According to Snyder's hope theory, high hope individuals possess more goal-related strategies and are more motivated to achieve their goals than their low hope counterparts. Therefore, we examined the relationship between hope and job performance using three different samples of employees of different job levels and industries. We found that more hopeful sales employees, mortgage brokers, and management executives had higher job performance, as measured a year later, even after controlling for their self-efficacy and cognitive ability. In a fourth study, we examined if more hopeful employees attempt to solve problems differently than do those with less hope. Higher hope management executives produced more and better quality solutions to a work-related problem, suggesting that hopefulness may help employees when they are confronted with problems and encounter obstacles at work.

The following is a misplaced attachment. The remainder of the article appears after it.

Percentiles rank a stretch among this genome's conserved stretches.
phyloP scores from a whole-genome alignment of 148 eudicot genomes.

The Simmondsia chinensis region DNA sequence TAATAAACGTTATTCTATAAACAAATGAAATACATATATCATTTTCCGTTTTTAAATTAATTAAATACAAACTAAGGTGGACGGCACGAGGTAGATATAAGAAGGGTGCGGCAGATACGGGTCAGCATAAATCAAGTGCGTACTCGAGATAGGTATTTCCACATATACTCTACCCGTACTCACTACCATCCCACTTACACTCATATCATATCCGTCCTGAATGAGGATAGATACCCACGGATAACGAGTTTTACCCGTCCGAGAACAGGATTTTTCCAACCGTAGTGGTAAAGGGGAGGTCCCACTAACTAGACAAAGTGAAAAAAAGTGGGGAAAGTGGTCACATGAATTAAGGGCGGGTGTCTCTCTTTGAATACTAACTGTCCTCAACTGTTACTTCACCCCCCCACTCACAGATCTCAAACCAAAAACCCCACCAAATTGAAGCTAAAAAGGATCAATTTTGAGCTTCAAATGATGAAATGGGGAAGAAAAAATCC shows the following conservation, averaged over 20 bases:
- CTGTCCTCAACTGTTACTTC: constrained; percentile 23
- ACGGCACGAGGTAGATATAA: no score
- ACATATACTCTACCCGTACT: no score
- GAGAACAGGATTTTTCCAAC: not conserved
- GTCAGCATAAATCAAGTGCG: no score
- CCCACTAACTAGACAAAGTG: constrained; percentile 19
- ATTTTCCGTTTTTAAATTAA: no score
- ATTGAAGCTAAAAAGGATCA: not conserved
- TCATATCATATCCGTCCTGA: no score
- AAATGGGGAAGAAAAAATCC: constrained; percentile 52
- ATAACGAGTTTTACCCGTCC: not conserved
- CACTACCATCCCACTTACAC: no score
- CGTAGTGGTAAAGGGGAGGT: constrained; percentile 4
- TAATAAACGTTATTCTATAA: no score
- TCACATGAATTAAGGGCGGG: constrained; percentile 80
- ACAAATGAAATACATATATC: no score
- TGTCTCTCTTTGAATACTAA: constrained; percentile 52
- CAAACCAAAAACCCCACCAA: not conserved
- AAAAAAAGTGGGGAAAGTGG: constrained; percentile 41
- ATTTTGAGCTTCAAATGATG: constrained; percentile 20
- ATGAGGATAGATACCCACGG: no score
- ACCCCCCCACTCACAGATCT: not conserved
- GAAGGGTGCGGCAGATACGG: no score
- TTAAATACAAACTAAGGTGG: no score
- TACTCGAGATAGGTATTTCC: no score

ASJC Scopus subject areas
- Applied Psychology
- Sociology and Political Science
- Organizational Behavior and Human Resource Management